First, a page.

Thank you to everyone who helped to drag me along the darkest path I’ve ever had to walk alone – in particular to The Fanny Pack, and to so many others, whose kindnesses will never be forgotten.

Thank you to friends, and strangers, who have joined me here on the blog, and supported the boys and me practically, at home or in hospital.

There is a new life at the end of the tunnel, and my wonderful, brave, much-missed husband is holding the light which guides us there. He always will.

Life, Part Three, starts here. (Well, when I’ve handed back my radiotherapy gown and finished setting fire to my wig.)

Love Fanny x

Chemo accoutrements, no longer required.

Blue Peter Boobies.

Almost as distressing as losing a left boob, my hair, and quite a lot of my dignity over the last few months, is the cost of mastectomy bikinis. Now, I’ve always objected quite heavily to paying handsomely for anything which is basically a couple of pieces of string and two cloth triangles to keep your tits held up on the beach, but holidays are the only time I ever seem to think about having my photo taken (weirdly, I tend not to capture the memories of everyday family life, such as shoving fish fingers in the oven, screaming at the kids, or filing away the gas bill.) So, it’s nice to go on holiday with a few decent clothes, and wear something that makes me feel good on photos and in the sun.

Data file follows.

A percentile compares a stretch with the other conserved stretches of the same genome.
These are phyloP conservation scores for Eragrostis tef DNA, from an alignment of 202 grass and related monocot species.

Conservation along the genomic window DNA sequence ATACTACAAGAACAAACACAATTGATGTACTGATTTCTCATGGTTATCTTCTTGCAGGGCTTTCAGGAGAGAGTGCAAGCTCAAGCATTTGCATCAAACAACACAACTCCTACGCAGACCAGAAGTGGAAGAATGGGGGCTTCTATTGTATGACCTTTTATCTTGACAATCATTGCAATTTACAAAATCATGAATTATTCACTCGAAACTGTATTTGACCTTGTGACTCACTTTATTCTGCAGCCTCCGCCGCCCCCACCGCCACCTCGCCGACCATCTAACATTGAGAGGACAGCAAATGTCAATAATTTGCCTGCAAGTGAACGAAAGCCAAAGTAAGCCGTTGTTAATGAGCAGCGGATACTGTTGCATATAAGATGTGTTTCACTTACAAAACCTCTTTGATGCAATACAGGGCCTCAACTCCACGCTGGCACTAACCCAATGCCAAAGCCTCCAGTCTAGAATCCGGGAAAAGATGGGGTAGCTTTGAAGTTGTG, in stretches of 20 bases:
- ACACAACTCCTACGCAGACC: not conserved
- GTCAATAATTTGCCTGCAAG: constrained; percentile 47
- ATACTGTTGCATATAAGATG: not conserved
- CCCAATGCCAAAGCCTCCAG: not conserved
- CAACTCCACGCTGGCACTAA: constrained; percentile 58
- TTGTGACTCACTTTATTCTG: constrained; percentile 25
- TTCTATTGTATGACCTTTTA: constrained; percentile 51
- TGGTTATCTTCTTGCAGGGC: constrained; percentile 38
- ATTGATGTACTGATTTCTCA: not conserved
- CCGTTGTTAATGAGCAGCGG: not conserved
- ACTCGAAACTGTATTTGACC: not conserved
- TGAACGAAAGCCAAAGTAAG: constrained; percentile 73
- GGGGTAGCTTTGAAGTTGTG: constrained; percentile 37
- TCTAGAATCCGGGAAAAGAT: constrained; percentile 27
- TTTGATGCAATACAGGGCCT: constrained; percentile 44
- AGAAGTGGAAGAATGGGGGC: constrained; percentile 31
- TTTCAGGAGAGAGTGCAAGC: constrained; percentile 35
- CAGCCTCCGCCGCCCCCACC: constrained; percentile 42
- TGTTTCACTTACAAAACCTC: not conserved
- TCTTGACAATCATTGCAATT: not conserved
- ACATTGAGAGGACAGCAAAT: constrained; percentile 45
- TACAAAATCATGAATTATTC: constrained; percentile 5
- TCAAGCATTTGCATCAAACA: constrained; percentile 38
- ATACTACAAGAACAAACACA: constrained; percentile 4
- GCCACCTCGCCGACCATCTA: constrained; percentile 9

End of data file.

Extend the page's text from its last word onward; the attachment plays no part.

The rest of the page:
We’re now on our much-anticipated family holiday, which marks a new start for us all – and while I would probably have been happy enough to sit in a tshirt, just for the joy of feeling some warmth on my skin, I didn’t want to miss out on being able to splash around in the pool with my boys. They’ve had little enough of me lately as it is.

Marks and Sparks, and George at Asda, do a couple of good and inexpensive mastectomy swimsuits… but I don’t want a swimsuit. I’m not even 40. Even though I’m still in the process of shedding the Chemo Stone (not easy when there’s always free booze and a buffet) I want to wear a bikini. This summer, I’ve discovered that mastectomy bikinis are generally available on specialist cancer websites at around £120.